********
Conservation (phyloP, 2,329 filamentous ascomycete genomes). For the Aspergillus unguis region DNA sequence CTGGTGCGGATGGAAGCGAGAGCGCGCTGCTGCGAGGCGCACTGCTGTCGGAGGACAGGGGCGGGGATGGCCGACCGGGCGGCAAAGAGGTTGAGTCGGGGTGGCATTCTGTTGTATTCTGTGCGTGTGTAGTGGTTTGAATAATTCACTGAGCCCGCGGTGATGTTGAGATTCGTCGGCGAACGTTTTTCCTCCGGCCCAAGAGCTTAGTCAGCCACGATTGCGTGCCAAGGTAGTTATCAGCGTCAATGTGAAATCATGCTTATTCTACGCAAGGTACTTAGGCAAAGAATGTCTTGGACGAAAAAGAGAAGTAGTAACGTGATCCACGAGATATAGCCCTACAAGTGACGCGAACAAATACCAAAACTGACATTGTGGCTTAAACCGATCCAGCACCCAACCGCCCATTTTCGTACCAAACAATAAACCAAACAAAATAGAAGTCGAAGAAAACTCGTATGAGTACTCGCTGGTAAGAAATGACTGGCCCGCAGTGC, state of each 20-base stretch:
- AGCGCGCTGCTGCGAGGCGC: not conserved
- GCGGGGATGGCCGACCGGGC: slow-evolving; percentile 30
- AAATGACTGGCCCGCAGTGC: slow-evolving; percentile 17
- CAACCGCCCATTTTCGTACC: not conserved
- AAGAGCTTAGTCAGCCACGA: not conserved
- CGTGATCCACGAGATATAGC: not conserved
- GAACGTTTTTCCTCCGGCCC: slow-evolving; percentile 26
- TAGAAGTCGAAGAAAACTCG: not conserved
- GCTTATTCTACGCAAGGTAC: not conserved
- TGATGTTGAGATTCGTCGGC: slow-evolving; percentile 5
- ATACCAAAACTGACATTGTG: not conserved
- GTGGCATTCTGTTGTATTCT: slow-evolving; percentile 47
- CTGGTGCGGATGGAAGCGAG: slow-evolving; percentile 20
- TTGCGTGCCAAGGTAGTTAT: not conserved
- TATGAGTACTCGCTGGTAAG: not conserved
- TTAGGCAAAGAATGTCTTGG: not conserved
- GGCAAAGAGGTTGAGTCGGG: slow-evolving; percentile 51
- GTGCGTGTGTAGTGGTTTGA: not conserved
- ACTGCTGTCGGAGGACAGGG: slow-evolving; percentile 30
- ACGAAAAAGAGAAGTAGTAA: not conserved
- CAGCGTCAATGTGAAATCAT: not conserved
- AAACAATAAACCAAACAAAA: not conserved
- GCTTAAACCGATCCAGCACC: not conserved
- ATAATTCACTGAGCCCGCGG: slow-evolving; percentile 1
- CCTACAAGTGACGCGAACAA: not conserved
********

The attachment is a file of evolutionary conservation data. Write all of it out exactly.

Conservation (phyloP, 2,329 filamentous ascomycete genomes). For the Aspergillus unguis region DNA sequence CTGGTGCGGATGGAAGCGAGAGCGCGCTGCTGCGAGGCGCACTGCTGTCGGAGGACAGGGGCGGGGATGGCCGACCGGGCGGCAAAGAGGTTGAGTCGGGGTGGCATTCTGTTGTATTCTGTGCGTGTGTAGTGGTTTGAATAATTCACTGAGCCCGCGGTGATGTTGAGATTCGTCGGCGAACGTTTTTCCTCCGGCCCAAGAGCTTAGTCAGCCACGATTGCGTGCCAAGGTAGTTATCAGCGTCAATGTGAAATCATGCTTATTCTACGCAAGGTACTTAGGCAAAGAATGTCTTGGACGAAAAAGAGAAGTAGTAACGTGATCCACGAGATATAGCCCTACAAGTGACGCGAACAAATACCAAAACTGACATTGTGGCTTAAACCGATCCAGCACCCAACCGCCCATTTTCGTACCAAACAATAAACCAAACAAAATAGAAGTCGAAGAAAACTCGTATGAGTACTCGCTGGTAAGAAATGACTGGCCCGCAGTGC, state of each 20-base stretch:
- AGCGCGCTGCTGCGAGGCGC: not conserved
- GCGGGGATGGCCGACCGGGC: slow-evolving; percentile 30
- AAATGACTGGCCCGCAGTGC: slow-evolving; percentile 17
- CAACCGCCCATTTTCGTACC: not conserved
- AAGAGCTTAGTCAGCCACGA: not conserved
- CGTGATCCACGAGATATAGC: not conserved
- GAACGTTTTTCCTCCGGCCC: slow-evolving; percentile 26
- TAGAAGTCGAAGAAAACTCG: not conserved
- GCTTATTCTACGCAAGGTAC: not conserved
- TGATGTTGAGATTCGTCGGC: slow-evolving; percentile 5
- ATACCAAAACTGACATTGTG: not conserved
- GTGGCATTCTGTTGTATTCT: slow-evolving; percentile 47
- CTGGTGCGGATGGAAGCGAG: slow-evolving; percentile 20
- TTGCGTGCCAAGGTAGTTAT: not conserved
- TATGAGTACTCGCTGGTAAG: not conserved
- TTAGGCAAAGAATGTCTTGG: not conserved
- GGCAAAGAGGTTGAGTCGGG: slow-evolving; percentile 51
- GTGCGTGTGTAGTGGTTTGA: not conserved
- ACTGCTGTCGGAGGACAGGG: slow-evolving; percentile 30
- ACGAAAAAGAGAAGTAGTAA: not conserved
- CAGCGTCAATGTGAAATCAT: not conserved
- AAACAATAAACCAAACAAAA: not conserved
- GCTTAAACCGATCCAGCACC: not conserved
- ATAATTCACTGAGCCCGCGG: slow-evolving; percentile 1
- CCTACAAGTGACGCGAACAA: not conserved